These past few weeks I have been trying to live in congruence with my core feelings / soul. That is, making decisions based on what my heart tells me, not what my head or ego are demanding. I have found that doing so provides me with a stillness, a calmness, a peacefulness that has been lacking when my head has tried to make controversial decisions in the past. We know the answers to many of lives ‘problems’ (the existence of ‘problems’, along with ‘coincidences’ is something I am growing increasingly skeptical of) within us. We may ask others for advice, but at the end of the day, if we don’t act in accordance with the way in which our ‘souls’ are directing us, we will suffer a great deal of anguish.

I’ve also started to work upon acceptance of all that happens. For example, the other day, when I was attempting to visit both the Chinese and Mongolian embassies in the space of 90 minutes , I missed a train by a couple of seconds – the doors shut in my face.

My initial reaction was that which I have long had in such situations: mild anger, frustration and stress.

I then stopped, and thought, “Ok, so I could carry on feeling like this, and have a bad day, or I could simply let go, cast the negativity aside and smile”. I opted for the latter. The weight was lifted from my shoulders, I straightened my back, I felt happy and relaxed. And, ultimately, I did get to the Mongolian embassy before 12pm.

Anonymous, you stated that LIFE IS RANDOM; perhaps it is, but I choose to not believe that that is the case. We are similar in that we both “…accept things that happen and move on…change [our] plans and move to the next step without the incessant questioning”, the only difference being that whereas you choose to ascribe no particular reason to events, I choose to ascribe to it a reason that will in due course reveal itself, before moving on.

If nothing else, this makes for a great game, as when the meaning does reveal itself you can cross out another square on your mental bingo card. There is no incessant questioning, just acceptance of what has occurred, and then joy when the pieces fit.

Whilst I wouldn’t go so far as to say that there is some grand masterplan, as that takes me back to the idea of a supreme being partially or wholly separate from myself, I still strongly believe that everything happens for a reason. For me, there is an energy that balances all. For me, to say that all is random is to say that we are random, that the eco-system is random, that night and day are random.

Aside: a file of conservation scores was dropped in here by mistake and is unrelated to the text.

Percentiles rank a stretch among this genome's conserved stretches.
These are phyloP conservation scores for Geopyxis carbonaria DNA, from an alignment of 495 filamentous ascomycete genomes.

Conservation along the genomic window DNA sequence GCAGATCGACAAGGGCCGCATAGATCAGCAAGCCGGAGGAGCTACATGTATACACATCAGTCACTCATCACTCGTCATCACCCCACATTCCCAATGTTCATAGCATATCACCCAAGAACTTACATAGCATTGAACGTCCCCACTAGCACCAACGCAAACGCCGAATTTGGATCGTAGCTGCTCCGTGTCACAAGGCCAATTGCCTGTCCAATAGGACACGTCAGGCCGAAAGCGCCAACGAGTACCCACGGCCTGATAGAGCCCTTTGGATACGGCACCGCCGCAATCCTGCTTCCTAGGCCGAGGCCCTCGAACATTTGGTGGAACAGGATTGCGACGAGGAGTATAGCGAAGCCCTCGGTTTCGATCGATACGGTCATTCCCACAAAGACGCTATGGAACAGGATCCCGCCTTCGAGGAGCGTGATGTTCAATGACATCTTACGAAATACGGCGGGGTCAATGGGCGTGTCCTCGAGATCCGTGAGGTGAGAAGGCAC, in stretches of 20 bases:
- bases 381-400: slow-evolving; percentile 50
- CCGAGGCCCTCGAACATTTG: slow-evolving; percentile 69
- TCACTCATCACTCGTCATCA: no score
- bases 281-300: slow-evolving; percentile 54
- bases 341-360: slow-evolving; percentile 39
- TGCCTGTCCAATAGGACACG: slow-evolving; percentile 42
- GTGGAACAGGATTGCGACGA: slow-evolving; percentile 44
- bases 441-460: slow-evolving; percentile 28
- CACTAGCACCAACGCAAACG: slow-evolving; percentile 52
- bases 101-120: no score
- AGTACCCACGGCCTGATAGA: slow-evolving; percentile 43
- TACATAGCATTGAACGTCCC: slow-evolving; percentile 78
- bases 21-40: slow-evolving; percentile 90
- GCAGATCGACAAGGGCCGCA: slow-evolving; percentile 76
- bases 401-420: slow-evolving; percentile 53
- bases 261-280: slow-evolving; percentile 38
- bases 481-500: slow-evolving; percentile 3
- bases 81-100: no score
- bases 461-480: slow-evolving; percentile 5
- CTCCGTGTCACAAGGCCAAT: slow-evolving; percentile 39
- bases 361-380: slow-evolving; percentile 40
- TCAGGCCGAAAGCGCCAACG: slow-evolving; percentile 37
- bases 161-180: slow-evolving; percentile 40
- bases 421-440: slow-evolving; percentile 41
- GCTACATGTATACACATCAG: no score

At the end of the day though, it doesn’t really matter if Life is random or not. I choose to subscribe to the notion that it is not, as it gives me a mightily powerful tool to work through ‘difficulties’ when they arise. If one is truly able to dismiss all as random and not raise the question ‘why?’, then that’s great, and I admire your ability to do so, but I would imagine that a lot of people would find it difficult to not ask the question. You may think that my method is a kind of get-out clause, but the number of times I have found a reason (often in the form of a valuable lesson learned) for inexplicable events after they have occurred informs me that in my life has a core thread that connects everything together, a thread that could be thought of as my source.

It occurred to me this morning that this notion of us being fundamentally spiritual beings living a human life is reinforced in business and self-development literature. Last year, The Secret was unleashed upon the world, riding the crest of a media campaign that was expertly executed to ensure maximum exposure and returns. The Secret, the title and theme of which is virtually identical to the late Earl Nightingale’s The Strangest Secret, speaks of manifesting your destiny through the power of thought and belief. Of course, this idea is nothing new, it’s been around for centuries, and tends to be reinvented every few decades (as it was last year) for the new generation. “What you think about Expands” “What you think about and thank about you bring about” “You are what you think” – there’s endless ways of putting it.

We see the results of the power of our thoughts all around us – but thinking alone won’t bring ideas to fruition. It takes passion, and a strong belief in your project which is rooted not in your physical body, but in your core, your source, your soul, your spirit, your thread. Without this, you are unlikely to succeed in (for example) your business venture. Think iPhone production.